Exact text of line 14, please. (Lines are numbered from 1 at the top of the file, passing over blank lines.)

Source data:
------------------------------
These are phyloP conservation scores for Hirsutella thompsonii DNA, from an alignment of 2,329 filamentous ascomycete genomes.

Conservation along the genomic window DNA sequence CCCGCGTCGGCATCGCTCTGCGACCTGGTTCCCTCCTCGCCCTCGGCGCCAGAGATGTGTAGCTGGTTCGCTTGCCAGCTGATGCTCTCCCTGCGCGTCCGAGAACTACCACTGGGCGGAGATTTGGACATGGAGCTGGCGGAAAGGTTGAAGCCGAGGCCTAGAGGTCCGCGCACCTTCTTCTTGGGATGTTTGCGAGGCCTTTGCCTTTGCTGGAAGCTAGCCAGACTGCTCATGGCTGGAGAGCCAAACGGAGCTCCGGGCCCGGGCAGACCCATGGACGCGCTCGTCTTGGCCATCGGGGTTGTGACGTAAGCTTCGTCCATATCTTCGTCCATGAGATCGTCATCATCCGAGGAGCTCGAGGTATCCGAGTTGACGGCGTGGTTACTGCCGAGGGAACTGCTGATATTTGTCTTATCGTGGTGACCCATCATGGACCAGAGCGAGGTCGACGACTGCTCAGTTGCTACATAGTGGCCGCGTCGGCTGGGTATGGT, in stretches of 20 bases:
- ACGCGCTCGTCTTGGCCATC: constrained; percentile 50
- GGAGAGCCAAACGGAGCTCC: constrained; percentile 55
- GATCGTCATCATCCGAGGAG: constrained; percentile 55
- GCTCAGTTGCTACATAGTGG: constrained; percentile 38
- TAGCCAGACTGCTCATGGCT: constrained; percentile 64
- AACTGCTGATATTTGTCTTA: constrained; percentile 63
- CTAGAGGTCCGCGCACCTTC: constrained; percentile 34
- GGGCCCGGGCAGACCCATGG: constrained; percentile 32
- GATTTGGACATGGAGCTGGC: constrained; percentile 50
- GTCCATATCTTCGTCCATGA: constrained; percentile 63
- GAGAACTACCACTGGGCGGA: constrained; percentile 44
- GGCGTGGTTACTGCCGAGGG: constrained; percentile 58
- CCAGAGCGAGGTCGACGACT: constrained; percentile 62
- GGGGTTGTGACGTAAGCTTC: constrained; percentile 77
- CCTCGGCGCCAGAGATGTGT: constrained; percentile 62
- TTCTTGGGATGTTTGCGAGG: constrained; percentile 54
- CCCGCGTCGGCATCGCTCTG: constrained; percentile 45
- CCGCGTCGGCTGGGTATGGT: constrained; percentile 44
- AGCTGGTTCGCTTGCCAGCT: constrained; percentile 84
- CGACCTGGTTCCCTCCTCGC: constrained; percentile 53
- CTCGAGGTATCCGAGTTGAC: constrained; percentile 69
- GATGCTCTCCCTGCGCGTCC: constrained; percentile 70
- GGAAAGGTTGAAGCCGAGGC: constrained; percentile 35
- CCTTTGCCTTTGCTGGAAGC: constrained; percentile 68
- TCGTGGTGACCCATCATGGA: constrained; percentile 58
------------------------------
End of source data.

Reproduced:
- GGCGTGGTTACTGCCGAGGG: constrained; percentile 58